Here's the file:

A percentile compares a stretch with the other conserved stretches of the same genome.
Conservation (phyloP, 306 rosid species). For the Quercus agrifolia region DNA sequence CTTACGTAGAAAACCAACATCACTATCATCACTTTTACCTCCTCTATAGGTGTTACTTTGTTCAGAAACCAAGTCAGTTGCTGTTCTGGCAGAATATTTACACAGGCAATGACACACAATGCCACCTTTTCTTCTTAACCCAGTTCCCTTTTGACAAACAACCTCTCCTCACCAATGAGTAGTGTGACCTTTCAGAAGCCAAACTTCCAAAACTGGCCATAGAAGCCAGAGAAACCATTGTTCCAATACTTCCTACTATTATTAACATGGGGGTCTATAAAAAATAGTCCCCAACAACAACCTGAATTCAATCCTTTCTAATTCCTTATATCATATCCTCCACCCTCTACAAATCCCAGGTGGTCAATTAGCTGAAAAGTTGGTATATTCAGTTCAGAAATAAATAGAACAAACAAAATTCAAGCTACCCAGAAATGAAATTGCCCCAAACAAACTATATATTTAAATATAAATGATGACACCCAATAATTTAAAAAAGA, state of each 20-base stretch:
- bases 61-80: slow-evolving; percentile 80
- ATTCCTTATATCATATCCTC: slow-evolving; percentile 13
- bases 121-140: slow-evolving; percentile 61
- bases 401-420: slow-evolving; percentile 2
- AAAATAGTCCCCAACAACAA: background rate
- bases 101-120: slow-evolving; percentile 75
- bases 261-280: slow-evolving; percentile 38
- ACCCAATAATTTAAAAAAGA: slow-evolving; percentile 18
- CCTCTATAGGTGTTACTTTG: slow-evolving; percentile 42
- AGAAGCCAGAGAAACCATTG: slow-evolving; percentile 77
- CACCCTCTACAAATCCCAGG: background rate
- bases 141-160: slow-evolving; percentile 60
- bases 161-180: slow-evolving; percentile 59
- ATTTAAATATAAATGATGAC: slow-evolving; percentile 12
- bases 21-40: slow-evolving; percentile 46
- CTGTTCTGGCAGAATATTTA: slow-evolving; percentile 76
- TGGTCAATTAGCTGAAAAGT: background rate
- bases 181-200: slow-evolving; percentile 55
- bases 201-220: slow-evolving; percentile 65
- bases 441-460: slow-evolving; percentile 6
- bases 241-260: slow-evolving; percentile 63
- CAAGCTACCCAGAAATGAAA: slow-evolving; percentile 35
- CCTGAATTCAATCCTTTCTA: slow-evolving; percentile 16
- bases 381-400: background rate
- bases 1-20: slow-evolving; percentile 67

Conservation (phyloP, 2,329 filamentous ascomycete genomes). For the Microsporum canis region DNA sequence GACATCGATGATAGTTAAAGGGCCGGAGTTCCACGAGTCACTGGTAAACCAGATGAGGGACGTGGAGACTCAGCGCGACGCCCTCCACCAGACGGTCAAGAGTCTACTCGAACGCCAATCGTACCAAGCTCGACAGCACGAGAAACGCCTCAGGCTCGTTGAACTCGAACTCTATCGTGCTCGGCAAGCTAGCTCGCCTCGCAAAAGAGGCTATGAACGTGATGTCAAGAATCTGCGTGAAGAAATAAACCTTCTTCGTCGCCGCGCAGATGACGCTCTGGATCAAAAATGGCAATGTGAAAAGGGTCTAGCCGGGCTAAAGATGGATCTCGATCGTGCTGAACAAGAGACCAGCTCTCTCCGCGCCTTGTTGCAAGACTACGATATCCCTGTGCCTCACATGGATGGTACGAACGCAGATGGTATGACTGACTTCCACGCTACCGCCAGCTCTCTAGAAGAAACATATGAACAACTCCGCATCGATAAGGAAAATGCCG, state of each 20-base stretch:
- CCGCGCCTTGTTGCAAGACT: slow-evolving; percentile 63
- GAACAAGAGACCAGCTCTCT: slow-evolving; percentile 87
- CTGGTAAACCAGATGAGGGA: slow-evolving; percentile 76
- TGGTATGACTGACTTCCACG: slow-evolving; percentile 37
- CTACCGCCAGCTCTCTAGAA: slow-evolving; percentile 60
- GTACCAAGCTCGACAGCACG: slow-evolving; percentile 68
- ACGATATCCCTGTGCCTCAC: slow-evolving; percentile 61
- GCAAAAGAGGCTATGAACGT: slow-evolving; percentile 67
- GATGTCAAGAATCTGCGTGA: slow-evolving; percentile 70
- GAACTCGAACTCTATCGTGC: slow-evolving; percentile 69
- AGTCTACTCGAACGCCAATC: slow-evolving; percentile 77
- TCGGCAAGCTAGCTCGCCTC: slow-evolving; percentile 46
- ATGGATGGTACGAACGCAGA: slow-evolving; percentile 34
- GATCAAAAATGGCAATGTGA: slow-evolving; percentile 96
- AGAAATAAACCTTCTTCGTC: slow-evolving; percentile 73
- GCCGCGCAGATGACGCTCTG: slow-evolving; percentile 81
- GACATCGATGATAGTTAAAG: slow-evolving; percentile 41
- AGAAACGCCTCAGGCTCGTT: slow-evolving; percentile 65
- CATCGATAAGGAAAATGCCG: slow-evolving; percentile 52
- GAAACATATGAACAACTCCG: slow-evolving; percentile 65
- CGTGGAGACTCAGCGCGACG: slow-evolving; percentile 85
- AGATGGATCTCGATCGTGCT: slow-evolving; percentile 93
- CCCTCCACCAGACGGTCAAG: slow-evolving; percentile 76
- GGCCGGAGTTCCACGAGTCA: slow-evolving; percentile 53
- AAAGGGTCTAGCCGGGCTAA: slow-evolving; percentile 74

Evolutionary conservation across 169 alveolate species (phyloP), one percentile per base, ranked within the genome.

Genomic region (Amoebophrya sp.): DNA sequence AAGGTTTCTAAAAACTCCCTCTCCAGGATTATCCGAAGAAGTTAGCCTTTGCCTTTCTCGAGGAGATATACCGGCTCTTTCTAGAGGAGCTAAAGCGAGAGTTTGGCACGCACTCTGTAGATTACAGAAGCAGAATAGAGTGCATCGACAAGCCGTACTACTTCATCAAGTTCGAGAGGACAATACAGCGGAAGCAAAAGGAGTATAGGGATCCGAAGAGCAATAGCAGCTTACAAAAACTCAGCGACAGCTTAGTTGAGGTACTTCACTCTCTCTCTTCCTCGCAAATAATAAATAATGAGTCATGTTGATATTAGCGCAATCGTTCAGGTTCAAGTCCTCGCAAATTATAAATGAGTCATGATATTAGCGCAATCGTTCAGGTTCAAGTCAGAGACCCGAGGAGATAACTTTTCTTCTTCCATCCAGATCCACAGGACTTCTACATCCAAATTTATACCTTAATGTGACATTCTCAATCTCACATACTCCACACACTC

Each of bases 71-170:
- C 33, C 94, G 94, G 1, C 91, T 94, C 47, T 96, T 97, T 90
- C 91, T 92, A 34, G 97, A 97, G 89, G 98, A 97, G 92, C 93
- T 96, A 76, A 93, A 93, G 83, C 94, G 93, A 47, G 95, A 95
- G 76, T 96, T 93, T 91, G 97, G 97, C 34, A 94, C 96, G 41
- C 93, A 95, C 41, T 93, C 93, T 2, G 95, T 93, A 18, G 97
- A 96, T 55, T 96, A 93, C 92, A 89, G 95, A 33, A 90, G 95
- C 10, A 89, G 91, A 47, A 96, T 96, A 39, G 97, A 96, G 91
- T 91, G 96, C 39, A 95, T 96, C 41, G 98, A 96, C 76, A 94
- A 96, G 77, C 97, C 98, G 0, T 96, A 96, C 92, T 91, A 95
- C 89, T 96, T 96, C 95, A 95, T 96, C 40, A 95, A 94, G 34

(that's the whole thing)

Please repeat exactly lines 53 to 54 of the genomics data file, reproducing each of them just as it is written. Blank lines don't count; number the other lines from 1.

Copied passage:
- AAAGGGTCTAGCCGGGCTAA: slow-evolving; percentile 74

Evolutionary conservation across 169 alveolate species (phyloP), one percentile per base, ranked within the genome.